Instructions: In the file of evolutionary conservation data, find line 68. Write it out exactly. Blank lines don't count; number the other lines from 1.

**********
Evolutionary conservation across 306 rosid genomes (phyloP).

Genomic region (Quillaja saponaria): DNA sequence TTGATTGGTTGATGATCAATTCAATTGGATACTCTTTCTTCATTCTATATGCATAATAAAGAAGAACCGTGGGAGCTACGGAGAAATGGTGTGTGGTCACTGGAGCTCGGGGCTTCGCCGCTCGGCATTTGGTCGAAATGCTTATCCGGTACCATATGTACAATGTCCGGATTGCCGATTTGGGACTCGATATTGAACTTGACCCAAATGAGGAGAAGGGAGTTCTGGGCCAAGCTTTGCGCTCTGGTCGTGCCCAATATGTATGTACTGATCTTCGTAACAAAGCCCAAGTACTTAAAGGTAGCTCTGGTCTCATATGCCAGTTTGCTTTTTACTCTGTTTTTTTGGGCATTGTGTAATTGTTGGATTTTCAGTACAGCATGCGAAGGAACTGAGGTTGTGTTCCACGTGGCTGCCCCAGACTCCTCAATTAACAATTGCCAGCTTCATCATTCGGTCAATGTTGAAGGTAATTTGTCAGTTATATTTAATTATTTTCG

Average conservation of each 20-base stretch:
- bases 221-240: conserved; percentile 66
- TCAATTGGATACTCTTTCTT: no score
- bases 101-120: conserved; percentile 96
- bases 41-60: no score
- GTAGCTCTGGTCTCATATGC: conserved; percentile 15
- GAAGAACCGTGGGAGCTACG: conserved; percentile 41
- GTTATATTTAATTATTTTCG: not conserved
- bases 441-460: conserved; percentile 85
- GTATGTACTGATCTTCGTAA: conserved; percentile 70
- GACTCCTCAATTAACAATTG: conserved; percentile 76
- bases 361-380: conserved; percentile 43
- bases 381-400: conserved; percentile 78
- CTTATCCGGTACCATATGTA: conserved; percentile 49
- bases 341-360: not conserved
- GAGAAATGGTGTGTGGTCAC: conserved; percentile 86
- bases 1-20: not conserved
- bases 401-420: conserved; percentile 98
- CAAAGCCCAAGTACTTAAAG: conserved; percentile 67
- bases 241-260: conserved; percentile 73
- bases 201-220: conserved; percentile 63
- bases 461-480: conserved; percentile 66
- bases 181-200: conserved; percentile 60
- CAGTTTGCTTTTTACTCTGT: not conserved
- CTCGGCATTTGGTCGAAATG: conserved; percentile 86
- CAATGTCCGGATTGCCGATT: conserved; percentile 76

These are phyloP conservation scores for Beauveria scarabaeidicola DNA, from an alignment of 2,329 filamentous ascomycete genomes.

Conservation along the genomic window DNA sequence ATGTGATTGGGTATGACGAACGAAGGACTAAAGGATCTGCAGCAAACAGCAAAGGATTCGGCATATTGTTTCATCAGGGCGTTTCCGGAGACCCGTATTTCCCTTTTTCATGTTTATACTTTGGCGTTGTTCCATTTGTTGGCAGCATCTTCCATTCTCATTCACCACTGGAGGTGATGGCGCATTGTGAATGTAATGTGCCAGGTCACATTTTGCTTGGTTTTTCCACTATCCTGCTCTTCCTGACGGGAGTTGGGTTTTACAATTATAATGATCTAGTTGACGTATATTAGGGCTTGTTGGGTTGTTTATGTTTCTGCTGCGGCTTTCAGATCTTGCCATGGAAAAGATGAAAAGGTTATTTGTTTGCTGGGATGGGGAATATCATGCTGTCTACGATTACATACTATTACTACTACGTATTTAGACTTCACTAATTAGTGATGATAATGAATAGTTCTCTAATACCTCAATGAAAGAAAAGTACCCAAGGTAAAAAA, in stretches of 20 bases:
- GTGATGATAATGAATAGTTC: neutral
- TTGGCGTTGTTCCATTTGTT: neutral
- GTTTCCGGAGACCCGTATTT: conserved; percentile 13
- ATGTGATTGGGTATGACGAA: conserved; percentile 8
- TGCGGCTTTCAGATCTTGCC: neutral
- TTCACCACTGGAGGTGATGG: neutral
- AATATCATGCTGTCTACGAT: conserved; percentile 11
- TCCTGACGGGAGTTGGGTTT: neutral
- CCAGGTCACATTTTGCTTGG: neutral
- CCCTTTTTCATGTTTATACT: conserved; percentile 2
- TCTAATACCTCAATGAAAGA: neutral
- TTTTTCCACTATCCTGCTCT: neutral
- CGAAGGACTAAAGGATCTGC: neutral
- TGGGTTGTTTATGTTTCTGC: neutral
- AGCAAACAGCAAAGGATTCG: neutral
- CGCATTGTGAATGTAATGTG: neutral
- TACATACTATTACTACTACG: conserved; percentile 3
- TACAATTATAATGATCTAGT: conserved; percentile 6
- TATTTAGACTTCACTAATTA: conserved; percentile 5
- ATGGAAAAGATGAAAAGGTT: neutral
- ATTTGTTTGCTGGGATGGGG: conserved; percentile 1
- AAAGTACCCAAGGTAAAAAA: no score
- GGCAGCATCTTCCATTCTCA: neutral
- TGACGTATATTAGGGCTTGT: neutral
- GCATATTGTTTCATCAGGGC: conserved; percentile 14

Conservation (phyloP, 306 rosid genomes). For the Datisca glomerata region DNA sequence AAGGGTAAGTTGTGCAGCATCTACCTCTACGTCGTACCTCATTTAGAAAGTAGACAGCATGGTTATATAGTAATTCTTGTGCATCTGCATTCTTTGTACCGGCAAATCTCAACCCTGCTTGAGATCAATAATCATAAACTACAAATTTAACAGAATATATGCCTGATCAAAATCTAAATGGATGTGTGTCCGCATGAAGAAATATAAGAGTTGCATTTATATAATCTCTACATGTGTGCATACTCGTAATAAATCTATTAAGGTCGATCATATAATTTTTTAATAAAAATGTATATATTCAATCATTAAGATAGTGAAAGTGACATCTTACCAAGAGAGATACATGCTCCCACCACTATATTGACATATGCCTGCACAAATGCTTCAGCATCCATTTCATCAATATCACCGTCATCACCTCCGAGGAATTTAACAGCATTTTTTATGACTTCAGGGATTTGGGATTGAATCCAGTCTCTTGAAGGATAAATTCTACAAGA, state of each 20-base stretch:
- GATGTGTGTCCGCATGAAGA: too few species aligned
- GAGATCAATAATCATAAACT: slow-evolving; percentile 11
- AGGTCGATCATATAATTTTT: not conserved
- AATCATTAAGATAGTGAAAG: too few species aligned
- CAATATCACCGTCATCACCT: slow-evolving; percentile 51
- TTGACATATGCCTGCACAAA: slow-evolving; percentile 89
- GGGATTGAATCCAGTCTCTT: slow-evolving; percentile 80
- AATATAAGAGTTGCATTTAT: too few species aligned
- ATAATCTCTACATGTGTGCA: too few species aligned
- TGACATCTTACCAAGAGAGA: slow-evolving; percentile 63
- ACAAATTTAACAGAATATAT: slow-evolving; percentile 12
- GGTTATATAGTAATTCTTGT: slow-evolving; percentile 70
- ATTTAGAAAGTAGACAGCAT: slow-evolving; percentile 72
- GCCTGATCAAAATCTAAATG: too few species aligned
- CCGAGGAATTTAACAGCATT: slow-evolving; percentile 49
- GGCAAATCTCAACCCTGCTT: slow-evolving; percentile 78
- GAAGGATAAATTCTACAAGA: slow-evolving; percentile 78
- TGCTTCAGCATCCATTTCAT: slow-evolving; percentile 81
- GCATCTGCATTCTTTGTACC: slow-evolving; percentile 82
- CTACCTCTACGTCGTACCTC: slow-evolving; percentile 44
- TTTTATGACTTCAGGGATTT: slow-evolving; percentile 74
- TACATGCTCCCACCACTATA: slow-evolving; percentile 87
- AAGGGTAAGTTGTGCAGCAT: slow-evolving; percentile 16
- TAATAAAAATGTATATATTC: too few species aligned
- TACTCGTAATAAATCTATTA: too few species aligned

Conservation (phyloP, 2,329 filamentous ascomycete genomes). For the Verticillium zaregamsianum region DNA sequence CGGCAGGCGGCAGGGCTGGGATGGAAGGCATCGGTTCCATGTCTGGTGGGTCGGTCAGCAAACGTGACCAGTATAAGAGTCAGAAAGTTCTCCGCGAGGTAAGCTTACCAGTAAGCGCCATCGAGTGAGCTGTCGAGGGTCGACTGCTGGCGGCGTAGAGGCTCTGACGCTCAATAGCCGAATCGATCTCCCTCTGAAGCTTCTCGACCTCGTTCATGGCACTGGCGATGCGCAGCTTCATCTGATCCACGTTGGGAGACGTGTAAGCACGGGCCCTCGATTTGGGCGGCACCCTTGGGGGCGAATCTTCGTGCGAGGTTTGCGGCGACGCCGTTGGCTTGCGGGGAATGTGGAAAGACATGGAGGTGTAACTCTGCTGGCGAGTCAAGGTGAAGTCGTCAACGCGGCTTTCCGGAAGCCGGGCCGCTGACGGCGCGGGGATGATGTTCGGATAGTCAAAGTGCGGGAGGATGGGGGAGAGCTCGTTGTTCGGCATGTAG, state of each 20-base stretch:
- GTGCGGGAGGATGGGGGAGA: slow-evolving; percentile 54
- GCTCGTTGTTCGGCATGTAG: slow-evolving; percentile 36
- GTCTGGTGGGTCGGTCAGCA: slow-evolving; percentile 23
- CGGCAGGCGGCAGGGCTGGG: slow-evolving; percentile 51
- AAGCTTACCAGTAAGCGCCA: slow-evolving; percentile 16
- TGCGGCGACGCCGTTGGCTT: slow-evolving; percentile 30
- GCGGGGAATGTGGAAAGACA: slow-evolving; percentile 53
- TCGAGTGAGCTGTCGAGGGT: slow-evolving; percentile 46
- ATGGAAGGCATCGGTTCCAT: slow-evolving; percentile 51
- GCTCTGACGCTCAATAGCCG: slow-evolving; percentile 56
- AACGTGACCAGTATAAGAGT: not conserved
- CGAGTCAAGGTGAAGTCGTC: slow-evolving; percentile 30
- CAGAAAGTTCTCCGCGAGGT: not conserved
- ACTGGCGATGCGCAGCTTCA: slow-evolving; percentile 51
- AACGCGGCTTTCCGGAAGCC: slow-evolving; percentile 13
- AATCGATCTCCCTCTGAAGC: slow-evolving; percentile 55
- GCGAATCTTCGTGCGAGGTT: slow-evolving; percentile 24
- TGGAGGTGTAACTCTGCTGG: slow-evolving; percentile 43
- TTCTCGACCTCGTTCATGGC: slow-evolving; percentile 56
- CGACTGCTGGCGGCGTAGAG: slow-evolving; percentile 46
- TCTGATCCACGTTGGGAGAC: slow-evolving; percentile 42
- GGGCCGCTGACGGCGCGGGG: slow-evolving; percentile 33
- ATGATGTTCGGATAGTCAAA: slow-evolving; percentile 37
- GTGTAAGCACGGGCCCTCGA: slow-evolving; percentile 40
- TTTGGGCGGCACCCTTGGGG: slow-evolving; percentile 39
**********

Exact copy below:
- GGTTATATAGTAATTCTTGT: slow-evolving; percentile 70